Dialogue is one of Brian Michael Bendis’ strengths, or definitely signatures, which is interesting because comics are primarily a visual, not verbal medium. Killgrave gets a long villainous monologue in Jessica Jones #15 that stretches over almost the entire first half of the comic, but because comics don’t have sound like film/TV, it doesn’t have the same effect as if it was delivered by David Tennant. Plus Gaydos reusing poses and faces hinders the emotional effect of Killgrave’s words on Jessica. His art definitely picks up steam after Killgrave gets hit by a sniper bullet in a double page spread that shows the wound from different POVs from Suicide Squad wannabe Kraven the Hunter to a “dying” Killgrave and a vengeful Jessica, who gets to unleash the anger she’s been holding in all issue.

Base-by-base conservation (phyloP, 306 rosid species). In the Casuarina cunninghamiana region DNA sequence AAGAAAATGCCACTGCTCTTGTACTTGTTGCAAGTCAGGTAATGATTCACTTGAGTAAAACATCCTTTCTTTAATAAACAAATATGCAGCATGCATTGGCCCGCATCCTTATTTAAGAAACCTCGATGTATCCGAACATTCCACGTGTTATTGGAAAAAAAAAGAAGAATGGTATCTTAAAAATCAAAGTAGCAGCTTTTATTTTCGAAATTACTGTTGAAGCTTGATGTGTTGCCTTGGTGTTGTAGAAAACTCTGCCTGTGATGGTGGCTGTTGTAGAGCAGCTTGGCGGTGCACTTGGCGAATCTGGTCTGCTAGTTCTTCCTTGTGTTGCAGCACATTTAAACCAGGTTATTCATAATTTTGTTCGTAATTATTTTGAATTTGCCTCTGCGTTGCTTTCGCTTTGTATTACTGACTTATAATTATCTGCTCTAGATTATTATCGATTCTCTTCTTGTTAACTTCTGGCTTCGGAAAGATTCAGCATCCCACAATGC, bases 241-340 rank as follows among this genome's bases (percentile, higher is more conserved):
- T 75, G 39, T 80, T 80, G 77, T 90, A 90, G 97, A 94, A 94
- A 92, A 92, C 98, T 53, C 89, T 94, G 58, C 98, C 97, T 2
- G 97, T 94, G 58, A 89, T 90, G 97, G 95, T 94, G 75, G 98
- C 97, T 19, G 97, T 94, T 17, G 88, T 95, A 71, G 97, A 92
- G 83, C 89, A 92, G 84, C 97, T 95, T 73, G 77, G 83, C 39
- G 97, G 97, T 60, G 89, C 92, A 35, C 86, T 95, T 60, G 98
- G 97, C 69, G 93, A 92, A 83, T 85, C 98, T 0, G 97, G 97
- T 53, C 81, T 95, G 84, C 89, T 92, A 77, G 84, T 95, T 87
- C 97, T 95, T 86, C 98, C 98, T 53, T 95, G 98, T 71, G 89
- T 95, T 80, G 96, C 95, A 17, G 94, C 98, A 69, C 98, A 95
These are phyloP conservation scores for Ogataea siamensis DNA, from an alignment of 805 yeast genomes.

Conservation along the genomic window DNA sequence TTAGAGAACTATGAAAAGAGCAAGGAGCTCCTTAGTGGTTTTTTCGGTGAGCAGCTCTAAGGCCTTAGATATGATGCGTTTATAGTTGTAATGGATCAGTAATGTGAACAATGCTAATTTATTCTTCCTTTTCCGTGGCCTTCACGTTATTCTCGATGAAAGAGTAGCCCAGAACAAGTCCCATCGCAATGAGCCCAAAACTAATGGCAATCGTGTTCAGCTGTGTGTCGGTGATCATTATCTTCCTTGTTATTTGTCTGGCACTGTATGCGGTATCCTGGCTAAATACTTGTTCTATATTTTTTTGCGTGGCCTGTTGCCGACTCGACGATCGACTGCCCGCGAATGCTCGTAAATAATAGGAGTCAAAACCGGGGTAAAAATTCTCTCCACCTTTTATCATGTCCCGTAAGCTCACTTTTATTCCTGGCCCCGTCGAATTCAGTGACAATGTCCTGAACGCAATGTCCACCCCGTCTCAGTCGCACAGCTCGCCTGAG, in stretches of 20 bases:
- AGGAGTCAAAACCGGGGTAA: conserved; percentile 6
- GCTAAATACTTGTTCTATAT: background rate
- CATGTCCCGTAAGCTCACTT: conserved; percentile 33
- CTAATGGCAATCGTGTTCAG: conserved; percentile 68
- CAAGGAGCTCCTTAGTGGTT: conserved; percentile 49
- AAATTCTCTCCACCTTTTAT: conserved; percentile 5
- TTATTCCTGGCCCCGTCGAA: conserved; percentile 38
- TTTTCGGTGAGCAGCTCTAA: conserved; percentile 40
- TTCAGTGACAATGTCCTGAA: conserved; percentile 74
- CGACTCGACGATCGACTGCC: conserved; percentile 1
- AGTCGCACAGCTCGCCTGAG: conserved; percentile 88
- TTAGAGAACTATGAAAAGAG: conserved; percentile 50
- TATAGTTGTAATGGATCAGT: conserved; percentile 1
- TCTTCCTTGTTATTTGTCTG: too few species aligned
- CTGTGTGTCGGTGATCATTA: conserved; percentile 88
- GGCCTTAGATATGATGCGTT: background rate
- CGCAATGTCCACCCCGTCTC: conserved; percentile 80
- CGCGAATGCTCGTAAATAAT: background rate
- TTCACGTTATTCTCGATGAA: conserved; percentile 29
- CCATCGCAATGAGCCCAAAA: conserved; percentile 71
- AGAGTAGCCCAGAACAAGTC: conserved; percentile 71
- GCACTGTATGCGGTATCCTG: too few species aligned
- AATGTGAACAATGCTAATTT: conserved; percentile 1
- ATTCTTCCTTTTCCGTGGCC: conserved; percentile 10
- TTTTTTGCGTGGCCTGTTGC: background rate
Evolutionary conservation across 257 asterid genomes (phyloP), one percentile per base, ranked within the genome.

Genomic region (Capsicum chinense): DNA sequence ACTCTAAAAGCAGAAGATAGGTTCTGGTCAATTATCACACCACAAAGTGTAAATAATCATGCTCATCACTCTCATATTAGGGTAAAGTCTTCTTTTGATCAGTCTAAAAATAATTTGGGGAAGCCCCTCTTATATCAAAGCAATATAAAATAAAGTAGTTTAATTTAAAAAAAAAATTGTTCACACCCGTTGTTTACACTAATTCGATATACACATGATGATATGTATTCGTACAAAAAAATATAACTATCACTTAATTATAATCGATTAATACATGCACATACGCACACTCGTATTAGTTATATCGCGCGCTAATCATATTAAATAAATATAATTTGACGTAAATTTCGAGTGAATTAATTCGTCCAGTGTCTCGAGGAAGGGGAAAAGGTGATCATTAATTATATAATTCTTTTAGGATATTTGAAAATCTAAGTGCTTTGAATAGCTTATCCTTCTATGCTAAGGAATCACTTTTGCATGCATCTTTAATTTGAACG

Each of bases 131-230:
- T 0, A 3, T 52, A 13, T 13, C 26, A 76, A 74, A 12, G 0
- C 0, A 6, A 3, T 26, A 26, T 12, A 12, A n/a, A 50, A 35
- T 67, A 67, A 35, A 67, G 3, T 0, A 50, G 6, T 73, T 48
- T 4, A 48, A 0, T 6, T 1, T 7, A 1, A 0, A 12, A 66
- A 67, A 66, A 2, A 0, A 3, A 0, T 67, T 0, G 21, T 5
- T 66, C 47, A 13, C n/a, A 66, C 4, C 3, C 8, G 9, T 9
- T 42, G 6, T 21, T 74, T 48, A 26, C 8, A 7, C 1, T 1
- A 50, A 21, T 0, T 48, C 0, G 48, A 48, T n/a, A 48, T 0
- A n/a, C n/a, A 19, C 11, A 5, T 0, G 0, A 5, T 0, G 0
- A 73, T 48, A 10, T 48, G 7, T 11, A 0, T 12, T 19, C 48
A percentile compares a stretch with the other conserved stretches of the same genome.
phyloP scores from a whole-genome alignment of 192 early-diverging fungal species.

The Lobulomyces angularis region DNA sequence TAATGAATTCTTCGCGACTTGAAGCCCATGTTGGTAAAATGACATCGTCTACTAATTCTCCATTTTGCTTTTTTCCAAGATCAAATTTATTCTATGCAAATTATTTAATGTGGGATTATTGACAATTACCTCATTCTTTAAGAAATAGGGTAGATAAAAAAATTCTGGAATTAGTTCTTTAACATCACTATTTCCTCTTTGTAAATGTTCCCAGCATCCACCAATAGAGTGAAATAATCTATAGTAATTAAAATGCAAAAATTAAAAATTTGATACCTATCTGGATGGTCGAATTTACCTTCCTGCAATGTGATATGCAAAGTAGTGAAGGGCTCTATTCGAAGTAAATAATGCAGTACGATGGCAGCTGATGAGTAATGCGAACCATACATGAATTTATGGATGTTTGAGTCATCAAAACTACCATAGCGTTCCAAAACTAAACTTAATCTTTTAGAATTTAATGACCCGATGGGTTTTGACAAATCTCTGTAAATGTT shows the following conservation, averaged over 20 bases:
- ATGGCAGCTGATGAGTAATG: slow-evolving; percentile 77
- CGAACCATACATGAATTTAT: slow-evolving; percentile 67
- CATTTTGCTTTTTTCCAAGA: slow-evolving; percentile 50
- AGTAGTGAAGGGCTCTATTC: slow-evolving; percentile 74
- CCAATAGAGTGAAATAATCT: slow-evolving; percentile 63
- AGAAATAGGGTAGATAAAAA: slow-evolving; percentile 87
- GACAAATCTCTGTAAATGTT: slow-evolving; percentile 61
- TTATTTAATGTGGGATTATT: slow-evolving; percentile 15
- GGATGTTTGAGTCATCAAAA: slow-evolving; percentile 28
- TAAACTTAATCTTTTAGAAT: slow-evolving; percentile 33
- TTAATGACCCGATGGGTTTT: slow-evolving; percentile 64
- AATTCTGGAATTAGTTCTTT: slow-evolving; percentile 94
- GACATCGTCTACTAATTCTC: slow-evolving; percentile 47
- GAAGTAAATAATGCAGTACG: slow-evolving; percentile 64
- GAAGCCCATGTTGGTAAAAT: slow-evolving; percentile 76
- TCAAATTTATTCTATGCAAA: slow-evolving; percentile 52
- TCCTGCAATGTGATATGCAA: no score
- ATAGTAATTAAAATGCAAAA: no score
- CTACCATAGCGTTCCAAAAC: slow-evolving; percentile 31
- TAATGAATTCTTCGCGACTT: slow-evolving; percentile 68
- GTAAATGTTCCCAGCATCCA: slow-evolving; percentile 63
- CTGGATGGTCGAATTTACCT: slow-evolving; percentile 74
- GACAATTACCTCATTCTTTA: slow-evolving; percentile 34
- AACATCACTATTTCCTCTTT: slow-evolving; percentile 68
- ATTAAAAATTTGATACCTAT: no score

Bendis’ writing is smart and sobering with Killgrave displaying signs of abusers like telling his former victim that she should be happy that he isn’t doing something worse like “grabbing her by the brain” or making Luke Cage beat all the Avengers to death.  In a similar manner to outed abusers like Harvey Weinstein, Kevin Spacey, and Donald Trump, it’s all a power thing for Killgrave, who feels insecure that Jessica has moved on from him and has a new life as a private eye, Defender, wife, and mother. She treats Killgrave like he’s pathetic with sassy quips, but by the end of the issue, Bendis and Gaydos remind us of how terrifying he is. With his immortality and mind control abilities, the Purple Man is one of the most powerful villains in the Marvel Universe and sending multiple Avengers squads against only enhances his ability because he can turn these good guys bad with a snap of his fingers.